The book reminds you that in the Old Testament, disobedience was punished. The author mentions the Law as having given through angels. He may have in mind Deuteronomy 33:2 and Psalm 68:17, as well as references in writings made between the Old and New Testaments. In the New Testament the activity of angels in connection with the giving of the Law is mentioned in Acts 7:53 and Galatians 3:19, as well as this passage in Hebrews. The point is that, as glorious as were the angels, they were not the source of revelation in giving the law, but were simply a means, helpers that God used in communicating his will to his people. God was the ultimate speaker, but it was indirect speech. Hebrews is contrasting that, as you look back to Hebrews 1:1-2, with the revelation in the Son. He is far more glorious than they.
The Law was, and is, binding. God was the author, the ultimate speaker, and he held his people accountable. Specific offenses had specific consequences, see Exodus 21 and 22. The ultimate sin of idolatry and rebellion was punished by the captivity. “The law, as given through angels, imposes a lesser responsibility than does the revealing word of the Son. Of course this does not mean that the word given through angels is less true or less reliable, for in the ultimate analysis it is just as much the Word of God as the word given through the Son. . . . The more direct revelation; the greater the impression of of the majesty of God, the greater is the transgression involved in disobedience.” (Geerhardus Vos, The Teaching of the Epistle to the Hebrews, p. 85).
Hebrews confronts you with the question: How will you escape if you neglect your great salvation? The Lord gave his Law in the context of the great act of redemption in the Old Testament—the exodus from Egypt. Then he spoke indirectly through angels. Now he has spoken directly in his Son. Notice that Hebrews does not deal with a possible objection—wasn’t revelation through the Son also indirect?-—because, as he has pointed out, the Son is truly God himself. He tells his readers and you that you have heard this revelation. Some had heard the teaching of Jesus directly during his earthly ministry. That word of salvation had been passed on by those who heard him to the author of Hebrews (which is an indication that the author is not Paul), and to you. You and I hear that message as we read the Word and hear it preached. The Lord spoke the good news of the kingdom just as he also established it by his life, death, and resurrection. He not only proclaimed salvation, he is salvation. Hebrews is warning you that if you reject Christ, escape is impossible. The alternative to Christ is not just exile, but eternal condemnation. If the revelation through angels held people accountable, how much more are you accountable, when you have heard Jesus speaking in his Word!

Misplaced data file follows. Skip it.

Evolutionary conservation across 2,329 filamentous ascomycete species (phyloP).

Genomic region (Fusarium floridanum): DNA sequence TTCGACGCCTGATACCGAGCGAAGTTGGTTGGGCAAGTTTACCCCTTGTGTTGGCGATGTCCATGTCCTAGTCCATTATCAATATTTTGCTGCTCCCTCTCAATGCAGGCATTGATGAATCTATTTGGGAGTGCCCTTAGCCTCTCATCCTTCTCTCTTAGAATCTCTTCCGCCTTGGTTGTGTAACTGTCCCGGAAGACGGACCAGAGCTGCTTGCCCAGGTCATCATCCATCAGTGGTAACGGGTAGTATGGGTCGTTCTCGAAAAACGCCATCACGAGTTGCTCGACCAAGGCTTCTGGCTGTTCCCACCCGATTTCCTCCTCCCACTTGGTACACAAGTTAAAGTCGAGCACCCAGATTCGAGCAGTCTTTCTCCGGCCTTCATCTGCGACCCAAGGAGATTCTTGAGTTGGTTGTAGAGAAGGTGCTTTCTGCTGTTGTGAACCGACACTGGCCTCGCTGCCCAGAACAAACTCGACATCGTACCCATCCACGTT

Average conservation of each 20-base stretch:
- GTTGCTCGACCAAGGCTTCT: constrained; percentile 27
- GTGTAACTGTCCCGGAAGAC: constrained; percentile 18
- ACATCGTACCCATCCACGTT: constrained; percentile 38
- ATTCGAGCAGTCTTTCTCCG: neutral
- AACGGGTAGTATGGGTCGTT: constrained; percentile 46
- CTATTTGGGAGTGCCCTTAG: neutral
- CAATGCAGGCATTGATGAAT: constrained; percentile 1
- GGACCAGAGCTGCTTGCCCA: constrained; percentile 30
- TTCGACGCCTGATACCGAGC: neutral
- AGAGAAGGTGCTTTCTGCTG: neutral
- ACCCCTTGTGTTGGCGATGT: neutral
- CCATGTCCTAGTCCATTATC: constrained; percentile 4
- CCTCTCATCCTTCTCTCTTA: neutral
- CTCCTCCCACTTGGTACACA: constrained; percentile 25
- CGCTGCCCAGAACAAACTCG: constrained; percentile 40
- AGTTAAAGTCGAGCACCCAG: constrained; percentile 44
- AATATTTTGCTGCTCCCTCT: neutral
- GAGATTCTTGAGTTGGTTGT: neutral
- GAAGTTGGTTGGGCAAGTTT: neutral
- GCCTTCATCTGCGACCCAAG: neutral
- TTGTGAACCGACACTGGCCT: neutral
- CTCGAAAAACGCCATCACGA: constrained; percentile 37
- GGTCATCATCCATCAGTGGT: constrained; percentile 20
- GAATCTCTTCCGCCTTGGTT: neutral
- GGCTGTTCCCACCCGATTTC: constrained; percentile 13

So, pay attention! Pay attention to what you have heard. “Therefore” in Hebrews 2:1 looks back to the previous chapter. Who Jesus is, what his role is in redemption—these are not abstract theological questions, but are crucial for you. Your view of who Christ is determines how our receive his gospel. It determines whether salvation is accomplished by what you do or by what Christ has done and is doing. Listen to Him! “This appeal to the glory of Christ lays the axe to the root of the tree of indifference, for a careless hearing of the gospel always stems from a failure to apprehend the unique majesty of the Mediator.” (Geoffrey B. Wilson, Hebrews: Hebrews: A Digest of Reformed Comment, p. 28).
Don’t drift away! Don’t lose your moorings. Like the original readers, you have a temptation to take Christ for granted. Don’t drift! Keep hold of him—that’s the repeated message of the book.
Pay attention to the good news that you have heard in Christ. Keep a firm hold on him.
“To spurn the hearing of the gospel is to disregard not only the preacher but God who is the source of the saving message. In the speaking of God to us by his Son, the Word become flesh (Jn. 1:14), word and action are perfectly united; and for the believer, who responds with faith and gratitude, this Word is not just a declaration heard with the outward ear, but an energy experienced in the very depth of his being, powerful in the transformation of his existence, and visible in his daily conduct. In view of the infinite grace of God manifested in the sending of his Son into the world to redeem fallen mankind we are under a moral obligation to give the most careful heed to the proclamation of the gospel.” (P. E. Hughes, A Commentary on the Epistle to the Hebrews, pp. 72-73).